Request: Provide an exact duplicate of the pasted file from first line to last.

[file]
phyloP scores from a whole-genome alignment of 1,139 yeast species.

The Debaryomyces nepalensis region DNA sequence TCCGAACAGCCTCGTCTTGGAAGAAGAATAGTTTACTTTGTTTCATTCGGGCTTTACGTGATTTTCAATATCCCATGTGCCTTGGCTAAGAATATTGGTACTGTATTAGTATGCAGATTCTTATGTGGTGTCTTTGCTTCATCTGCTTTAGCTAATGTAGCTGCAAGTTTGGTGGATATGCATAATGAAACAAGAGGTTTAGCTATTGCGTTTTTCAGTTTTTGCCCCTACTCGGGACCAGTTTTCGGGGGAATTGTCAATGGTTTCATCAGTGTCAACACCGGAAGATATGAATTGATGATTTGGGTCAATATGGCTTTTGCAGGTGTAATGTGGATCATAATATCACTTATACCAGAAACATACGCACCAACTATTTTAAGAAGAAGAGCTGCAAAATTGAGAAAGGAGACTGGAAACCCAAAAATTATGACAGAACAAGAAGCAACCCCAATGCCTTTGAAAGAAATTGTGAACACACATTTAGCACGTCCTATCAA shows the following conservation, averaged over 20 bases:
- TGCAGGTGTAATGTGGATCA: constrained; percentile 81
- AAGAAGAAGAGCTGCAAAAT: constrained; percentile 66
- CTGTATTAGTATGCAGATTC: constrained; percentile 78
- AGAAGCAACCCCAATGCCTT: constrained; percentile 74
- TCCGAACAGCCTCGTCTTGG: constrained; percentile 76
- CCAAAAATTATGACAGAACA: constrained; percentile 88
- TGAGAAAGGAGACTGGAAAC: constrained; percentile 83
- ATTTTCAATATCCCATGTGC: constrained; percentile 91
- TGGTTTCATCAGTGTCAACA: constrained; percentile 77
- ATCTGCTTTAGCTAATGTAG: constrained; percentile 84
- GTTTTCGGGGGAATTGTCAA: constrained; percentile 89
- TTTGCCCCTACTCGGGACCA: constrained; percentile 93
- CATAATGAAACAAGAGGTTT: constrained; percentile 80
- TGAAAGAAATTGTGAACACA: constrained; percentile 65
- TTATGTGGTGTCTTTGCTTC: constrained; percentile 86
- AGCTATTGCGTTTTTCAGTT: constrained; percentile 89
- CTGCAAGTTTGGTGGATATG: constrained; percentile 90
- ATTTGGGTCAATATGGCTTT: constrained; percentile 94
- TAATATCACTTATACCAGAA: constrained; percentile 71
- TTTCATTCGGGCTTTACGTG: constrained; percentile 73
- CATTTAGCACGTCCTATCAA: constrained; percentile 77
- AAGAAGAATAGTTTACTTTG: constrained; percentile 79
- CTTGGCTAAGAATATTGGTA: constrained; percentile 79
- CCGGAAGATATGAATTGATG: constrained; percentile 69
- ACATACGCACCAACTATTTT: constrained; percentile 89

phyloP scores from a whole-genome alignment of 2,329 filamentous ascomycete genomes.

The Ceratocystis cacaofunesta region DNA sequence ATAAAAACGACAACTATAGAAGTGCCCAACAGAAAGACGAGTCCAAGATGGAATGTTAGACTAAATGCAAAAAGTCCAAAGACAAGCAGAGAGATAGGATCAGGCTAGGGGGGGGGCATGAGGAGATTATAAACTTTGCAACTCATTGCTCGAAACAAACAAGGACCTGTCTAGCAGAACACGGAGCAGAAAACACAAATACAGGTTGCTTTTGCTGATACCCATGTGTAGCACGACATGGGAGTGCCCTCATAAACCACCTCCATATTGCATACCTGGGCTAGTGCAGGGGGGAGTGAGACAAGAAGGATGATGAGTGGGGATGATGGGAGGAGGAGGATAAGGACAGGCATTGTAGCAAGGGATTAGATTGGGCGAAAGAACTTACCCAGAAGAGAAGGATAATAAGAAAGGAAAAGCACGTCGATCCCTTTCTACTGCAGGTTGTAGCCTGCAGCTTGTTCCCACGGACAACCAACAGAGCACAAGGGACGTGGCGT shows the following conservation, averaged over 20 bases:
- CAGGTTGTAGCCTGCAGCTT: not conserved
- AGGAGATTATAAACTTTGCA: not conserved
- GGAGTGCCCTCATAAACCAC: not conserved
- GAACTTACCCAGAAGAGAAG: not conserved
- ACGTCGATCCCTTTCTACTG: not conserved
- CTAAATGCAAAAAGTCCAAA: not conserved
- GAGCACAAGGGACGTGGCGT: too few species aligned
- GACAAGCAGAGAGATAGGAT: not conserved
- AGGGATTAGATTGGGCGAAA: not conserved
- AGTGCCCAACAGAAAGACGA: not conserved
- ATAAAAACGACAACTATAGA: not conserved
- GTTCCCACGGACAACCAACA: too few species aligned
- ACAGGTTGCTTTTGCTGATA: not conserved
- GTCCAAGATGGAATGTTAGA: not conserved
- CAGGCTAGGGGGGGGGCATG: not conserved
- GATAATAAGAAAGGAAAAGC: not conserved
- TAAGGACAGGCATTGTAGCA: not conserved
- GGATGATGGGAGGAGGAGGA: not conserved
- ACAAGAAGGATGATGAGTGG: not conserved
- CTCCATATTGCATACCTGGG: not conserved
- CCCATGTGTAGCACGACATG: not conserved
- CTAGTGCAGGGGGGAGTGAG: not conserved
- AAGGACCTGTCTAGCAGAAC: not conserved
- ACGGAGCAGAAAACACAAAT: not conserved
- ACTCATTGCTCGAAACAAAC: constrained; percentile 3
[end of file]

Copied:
phyloP scores from a whole-genome alignment of 1,139 yeast species.

The Debaryomyces nepalensis region DNA sequence TCCGAACAGCCTCGTCTTGGAAGAAGAATAGTTTACTTTGTTTCATTCGGGCTTTACGTGATTTTCAATATCCCATGTGCCTTGGCTAAGAATATTGGTACTGTATTAGTATGCAGATTCTTATGTGGTGTCTTTGCTTCATCTGCTTTAGCTAATGTAGCTGCAAGTTTGGTGGATATGCATAATGAAACAAGAGGTTTAGCTATTGCGTTTTTCAGTTTTTGCCCCTACTCGGGACCAGTTTTCGGGGGAATTGTCAATGGTTTCATCAGTGTCAACACCGGAAGATATGAATTGATGATTTGGGTCAATATGGCTTTTGCAGGTGTAATGTGGATCATAATATCACTTATACCAGAAACATACGCACCAACTATTTTAAGAAGAAGAGCTGCAAAATTGAGAAAGGAGACTGGAAACCCAAAAATTATGACAGAACAAGAAGCAACCCCAATGCCTTTGAAAGAAATTGTGAACACACATTTAGCACGTCCTATCAA shows the following conservation, averaged over 20 bases:
- TGCAGGTGTAATGTGGATCA: constrained; percentile 81
- AAGAAGAAGAGCTGCAAAAT: constrained; percentile 66
- CTGTATTAGTATGCAGATTC: constrained; percentile 78
- AGAAGCAACCCCAATGCCTT: constrained; percentile 74
- TCCGAACAGCCTCGTCTTGG: constrained; percentile 76
- CCAAAAATTATGACAGAACA: constrained; percentile 88
- TGAGAAAGGAGACTGGAAAC: constrained; percentile 83
- ATTTTCAATATCCCATGTGC: constrained; percentile 91
- TGGTTTCATCAGTGTCAACA: constrained; percentile 77
- ATCTGCTTTAGCTAATGTAG: constrained; percentile 84
- GTTTTCGGGGGAATTGTCAA: constrained; percentile 89
- TTTGCCCCTACTCGGGACCA: constrained; percentile 93
- CATAATGAAACAAGAGGTTT: constrained; percentile 80
- TGAAAGAAATTGTGAACACA: constrained; percentile 65
- TTATGTGGTGTCTTTGCTTC: constrained; percentile 86
- AGCTATTGCGTTTTTCAGTT: constrained; percentile 89
- CTGCAAGTTTGGTGGATATG: constrained; percentile 90
- ATTTGGGTCAATATGGCTTT: constrained; percentile 94
- TAATATCACTTATACCAGAA: constrained; percentile 71
- TTTCATTCGGGCTTTACGTG: constrained; percentile 73
- CATTTAGCACGTCCTATCAA: constrained; percentile 77
- AAGAAGAATAGTTTACTTTG: constrained; percentile 79
- CTTGGCTAAGAATATTGGTA: constrained; percentile 79
- CCGGAAGATATGAATTGATG: constrained; percentile 69
- ACATACGCACCAACTATTTT: constrained; percentile 89

phyloP scores from a whole-genome alignment of 2,329 filamentous ascomycete genomes.

The Ceratocystis cacaofunesta region DNA sequence ATAAAAACGACAACTATAGAAGTGCCCAACAGAAAGACGAGTCCAAGATGGAATGTTAGACTAAATGCAAAAAGTCCAAAGACAAGCAGAGAGATAGGATCAGGCTAGGGGGGGGGCATGAGGAGATTATAAACTTTGCAACTCATTGCTCGAAACAAACAAGGACCTGTCTAGCAGAACACGGAGCAGAAAACACAAATACAGGTTGCTTTTGCTGATACCCATGTGTAGCACGACATGGGAGTGCCCTCATAAACCACCTCCATATTGCATACCTGGGCTAGTGCAGGGGGGAGTGAGACAAGAAGGATGATGAGTGGGGATGATGGGAGGAGGAGGATAAGGACAGGCATTGTAGCAAGGGATTAGATTGGGCGAAAGAACTTACCCAGAAGAGAAGGATAATAAGAAAGGAAAAGCACGTCGATCCCTTTCTACTGCAGGTTGTAGCCTGCAGCTTGTTCCCACGGACAACCAACAGAGCACAAGGGACGTGGCGT shows the following conservation, averaged over 20 bases:
- CAGGTTGTAGCCTGCAGCTT: not conserved
- AGGAGATTATAAACTTTGCA: not conserved
- GGAGTGCCCTCATAAACCAC: not conserved
- GAACTTACCCAGAAGAGAAG: not conserved
- ACGTCGATCCCTTTCTACTG: not conserved
- CTAAATGCAAAAAGTCCAAA: not conserved
- GAGCACAAGGGACGTGGCGT: too few species aligned
- GACAAGCAGAGAGATAGGAT: not conserved
- AGGGATTAGATTGGGCGAAA: not conserved
- AGTGCCCAACAGAAAGACGA: not conserved
- ATAAAAACGACAACTATAGA: not conserved
- GTTCCCACGGACAACCAACA: too few species aligned
- ACAGGTTGCTTTTGCTGATA: not conserved
- GTCCAAGATGGAATGTTAGA: not conserved
- CAGGCTAGGGGGGGGGCATG: not conserved
- GATAATAAGAAAGGAAAAGC: not conserved
- TAAGGACAGGCATTGTAGCA: not conserved
- GGATGATGGGAGGAGGAGGA: not conserved
- ACAAGAAGGATGATGAGTGG: not conserved
- CTCCATATTGCATACCTGGG: not conserved
- CCCATGTGTAGCACGACATG: not conserved
- CTAGTGCAGGGGGGAGTGAG: not conserved
- AAGGACCTGTCTAGCAGAAC: not conserved
- ACGGAGCAGAAAACACAAAT: not conserved
- ACTCATTGCTCGAAACAAAC: constrained; percentile 3